Two vie for Selectboard seat in Heath

Staff Writer
Published: 6/10/2020 1:23:44 PM

HEATH — Friday’s election will have three contested races on the ballot.

Two candidates are running for one three-year term on the Selectboard, said Town Clerk Hilma Sumner, and two candidates are vying for one three-year term on the Finance Committee. Additionally, two candidates are in the race for a three-year term as constable.

Polls will be open from noon to 6 p.m. at the former elementary school at 18 Jacobs Road. The election comes as the town has postponed its Special Town Meeting to 9 a.m. on July 11 at the same location, and has indefinitely postponed its Annual Town Meeting.

In the race for Selectboard, Bob Bourke is challenging incumbent Brian DeVriese.


Bourke, who has lived in Heath for 12 years, has served on the board of the Heath Fair, and as chair of both the Parks and Recreation Committee, and the Veterans Committee. He is also a lifetime member of the Heath Historical Society, and has worked for the town as a firefighter and plowing roads.

“I’ve had my hat in very different areas,” he said. “I think being involved in a lot of different facets of the town enables me to understand the town as a whole rather than a very secular ‘one piece of the pie,’ as it were.”

This week, Bourke emailed voters a list of 10 proposals that he would offer as a member of the Selectboard.

Some of those include suggesting an independent, outside auditor to determine all revenues and expenses of the town; creating a committee dedicated to writing grants for the town; ensuring town department hours are clearly posted on the town website and at Town Hall; assigning board members as a liaison to each town committee; suggesting Annual Town Meetings occur a few days before elections to offer voters a chance to get to know the candidates; and offering a page on the town website for residents to barter goods and services.

Bourke said small towns like Heath are struggling to get residents involved in town government.

“The Board of Selectmen are the head of the town … and they need to promote a sense of inclusiveness and a sense of trust and wanting to have people get involved in the town,” he said. “And I think I can do that.”

Acknowledging the tenure of his opponent, Bourke said change is good.

“I have new ideas … and I’m eager to put them to work,” he said. “I also think I’ve served on so many different committees in town that I can understand where different people are coming from.”


Meanwhile, DeVriese, who has served on the Selectboard for 21 years, said his years of experience are an asset.

“I have a track record of helping the town,” DeVriese said. “After 21 years you pick up a few tricks, and I know people from the state and county and other communities that are helpful in meeting our challenges and figuring out ways forward.”

DeVriese said that even before his time on the board, he was involved in getting the school on Jacobs Road built, and he supported the school even when there was pressure to close it.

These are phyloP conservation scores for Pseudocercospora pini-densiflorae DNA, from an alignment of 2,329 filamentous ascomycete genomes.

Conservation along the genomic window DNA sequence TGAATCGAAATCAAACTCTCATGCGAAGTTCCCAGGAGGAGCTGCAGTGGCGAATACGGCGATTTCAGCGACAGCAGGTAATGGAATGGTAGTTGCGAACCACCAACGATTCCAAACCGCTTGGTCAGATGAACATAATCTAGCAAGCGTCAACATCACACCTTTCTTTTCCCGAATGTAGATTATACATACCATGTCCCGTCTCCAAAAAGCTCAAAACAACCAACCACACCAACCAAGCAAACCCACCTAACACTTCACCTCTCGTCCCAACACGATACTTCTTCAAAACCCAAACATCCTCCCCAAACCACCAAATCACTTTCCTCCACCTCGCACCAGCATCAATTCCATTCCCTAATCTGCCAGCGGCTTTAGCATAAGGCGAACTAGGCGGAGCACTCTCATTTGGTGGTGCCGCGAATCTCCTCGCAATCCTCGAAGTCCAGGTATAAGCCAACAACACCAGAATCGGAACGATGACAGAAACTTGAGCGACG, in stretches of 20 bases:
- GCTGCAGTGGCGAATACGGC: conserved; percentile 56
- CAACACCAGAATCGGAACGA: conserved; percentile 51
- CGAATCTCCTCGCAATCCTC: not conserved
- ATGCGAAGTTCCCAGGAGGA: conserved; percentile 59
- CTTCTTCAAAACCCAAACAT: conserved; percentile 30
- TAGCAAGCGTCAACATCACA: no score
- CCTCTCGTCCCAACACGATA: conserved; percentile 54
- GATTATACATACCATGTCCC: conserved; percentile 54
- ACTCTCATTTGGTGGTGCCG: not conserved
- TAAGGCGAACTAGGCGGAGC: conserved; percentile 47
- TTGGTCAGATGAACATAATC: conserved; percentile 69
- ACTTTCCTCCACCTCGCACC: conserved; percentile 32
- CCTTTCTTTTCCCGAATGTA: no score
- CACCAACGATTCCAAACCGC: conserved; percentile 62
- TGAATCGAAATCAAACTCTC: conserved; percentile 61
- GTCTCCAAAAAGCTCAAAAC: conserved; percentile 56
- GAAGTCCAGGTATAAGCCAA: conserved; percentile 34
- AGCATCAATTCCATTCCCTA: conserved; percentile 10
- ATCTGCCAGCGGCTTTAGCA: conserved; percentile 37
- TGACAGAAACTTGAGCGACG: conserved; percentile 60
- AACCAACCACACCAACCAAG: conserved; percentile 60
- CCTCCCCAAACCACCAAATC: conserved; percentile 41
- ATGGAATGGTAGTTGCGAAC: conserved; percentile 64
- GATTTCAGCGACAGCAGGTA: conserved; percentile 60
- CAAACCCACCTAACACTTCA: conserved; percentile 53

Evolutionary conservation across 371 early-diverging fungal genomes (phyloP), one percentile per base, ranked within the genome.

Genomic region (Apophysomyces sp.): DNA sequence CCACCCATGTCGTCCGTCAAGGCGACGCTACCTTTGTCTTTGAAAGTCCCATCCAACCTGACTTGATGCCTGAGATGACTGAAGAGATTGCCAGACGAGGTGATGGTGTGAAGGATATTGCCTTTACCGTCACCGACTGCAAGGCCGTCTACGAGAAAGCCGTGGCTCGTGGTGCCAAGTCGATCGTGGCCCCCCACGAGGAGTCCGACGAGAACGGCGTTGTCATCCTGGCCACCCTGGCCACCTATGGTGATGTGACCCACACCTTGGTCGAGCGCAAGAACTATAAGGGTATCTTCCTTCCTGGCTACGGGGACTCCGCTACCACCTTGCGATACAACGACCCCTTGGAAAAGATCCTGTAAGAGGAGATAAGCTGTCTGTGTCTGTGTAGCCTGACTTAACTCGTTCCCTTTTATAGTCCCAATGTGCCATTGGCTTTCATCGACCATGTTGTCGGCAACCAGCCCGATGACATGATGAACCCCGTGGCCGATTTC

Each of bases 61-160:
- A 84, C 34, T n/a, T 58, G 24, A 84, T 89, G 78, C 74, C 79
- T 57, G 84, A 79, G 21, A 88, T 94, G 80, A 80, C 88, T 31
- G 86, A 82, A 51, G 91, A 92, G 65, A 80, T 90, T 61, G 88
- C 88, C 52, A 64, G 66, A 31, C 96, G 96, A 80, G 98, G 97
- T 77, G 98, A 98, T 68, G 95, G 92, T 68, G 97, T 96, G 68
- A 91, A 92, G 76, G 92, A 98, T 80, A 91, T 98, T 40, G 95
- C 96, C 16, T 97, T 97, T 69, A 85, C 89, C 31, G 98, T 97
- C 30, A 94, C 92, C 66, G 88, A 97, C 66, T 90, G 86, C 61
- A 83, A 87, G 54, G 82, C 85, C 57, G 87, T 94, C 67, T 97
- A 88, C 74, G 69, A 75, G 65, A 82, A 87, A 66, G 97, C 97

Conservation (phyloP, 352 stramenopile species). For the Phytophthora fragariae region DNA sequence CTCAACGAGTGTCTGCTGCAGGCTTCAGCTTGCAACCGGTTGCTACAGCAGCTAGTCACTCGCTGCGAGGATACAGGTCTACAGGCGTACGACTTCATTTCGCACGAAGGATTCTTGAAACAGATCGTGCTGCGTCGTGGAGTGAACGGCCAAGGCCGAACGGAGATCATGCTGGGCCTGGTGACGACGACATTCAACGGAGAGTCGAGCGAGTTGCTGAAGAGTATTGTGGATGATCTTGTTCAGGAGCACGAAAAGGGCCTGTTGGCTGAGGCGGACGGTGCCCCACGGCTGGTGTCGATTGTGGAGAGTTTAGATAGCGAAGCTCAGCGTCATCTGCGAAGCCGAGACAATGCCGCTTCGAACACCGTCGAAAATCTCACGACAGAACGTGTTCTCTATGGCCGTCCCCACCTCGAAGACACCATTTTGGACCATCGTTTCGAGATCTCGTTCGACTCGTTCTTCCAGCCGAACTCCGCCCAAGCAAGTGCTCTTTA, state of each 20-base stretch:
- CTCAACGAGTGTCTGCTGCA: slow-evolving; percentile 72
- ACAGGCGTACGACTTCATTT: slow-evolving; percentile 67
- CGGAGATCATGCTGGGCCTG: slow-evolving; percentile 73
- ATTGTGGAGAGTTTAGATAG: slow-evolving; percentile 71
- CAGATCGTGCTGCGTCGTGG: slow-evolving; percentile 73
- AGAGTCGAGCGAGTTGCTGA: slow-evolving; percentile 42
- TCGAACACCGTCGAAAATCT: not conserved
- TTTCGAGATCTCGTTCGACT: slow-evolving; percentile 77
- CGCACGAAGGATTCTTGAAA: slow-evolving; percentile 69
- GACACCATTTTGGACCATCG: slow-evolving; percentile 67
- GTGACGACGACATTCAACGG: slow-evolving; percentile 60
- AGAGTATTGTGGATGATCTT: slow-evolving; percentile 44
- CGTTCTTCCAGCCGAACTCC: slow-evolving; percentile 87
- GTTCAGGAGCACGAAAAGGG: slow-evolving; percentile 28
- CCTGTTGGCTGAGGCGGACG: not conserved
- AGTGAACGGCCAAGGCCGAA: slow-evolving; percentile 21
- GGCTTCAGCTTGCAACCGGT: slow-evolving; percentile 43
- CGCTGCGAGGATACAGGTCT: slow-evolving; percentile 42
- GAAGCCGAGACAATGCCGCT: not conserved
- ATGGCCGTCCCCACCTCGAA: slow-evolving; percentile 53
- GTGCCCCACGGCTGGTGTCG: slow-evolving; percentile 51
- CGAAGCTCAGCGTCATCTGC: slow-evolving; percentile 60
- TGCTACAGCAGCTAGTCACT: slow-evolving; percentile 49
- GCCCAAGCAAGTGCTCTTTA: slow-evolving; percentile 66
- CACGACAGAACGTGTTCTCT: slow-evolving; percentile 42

He’s also a member of the Conservation Commission and the Energy Advisory Committee.

DeVriese has a number of issues he said he would address if re-elected. Those include implementing Green Communities grant projects to reduce reliance on fossil fuels and cut energy costs; supporting completion of the broadband program and engaging residents to sign up; regionalizing with the Hawlemont Regional School District; and providing safe and adequate facilities for first responders. DeVriese also said he aims to continue working on restoring the town center.

“I believe I’ll be helpful in meeting the challenges that we face, and those include the COVID-19 emergency that we don’t know the full impact of yet,” DeVriese said.

In a letter to voters, DeVriese said he has worked with the board closely the past year to continue using the old school building in a way that he said keeps its operation and maintenance at a minimum cost to tax payers.

The issue of how to move forward with the old school building is one that has the candidates at odds.

“We’re only a town of 700 people, so there’s a lot of divisiveness over (the old school building),” said Bourke, who has concerns about the financial implications of using the building for town business.

Other candidates

Also on the ballot, William Emmet is challenging incumbent Kathryn Inman for a seat on the Finance Committee. In the race for the role of constable, Emmet is challenging Bourke, who currently holds the title.

There is one declared write-in for the upcoming election, Sumner said. Emily Cross, who currently holds a seat on the library Board of Trustees, would like to continue on the board, but didn’t get her papers in on time due to COVID-19 restrictions.

An earlier version of this article incorrectly attributed the quote on the divisiveness of the former school building. Also, the race between William Emmett and Kathryn Inman has been updated to reflect that they are in the race for a seat on the Finance Board.

Mary Byrne can be reached at or 413- 772-0261, ext. 263. Twitter: @MaryEByrne


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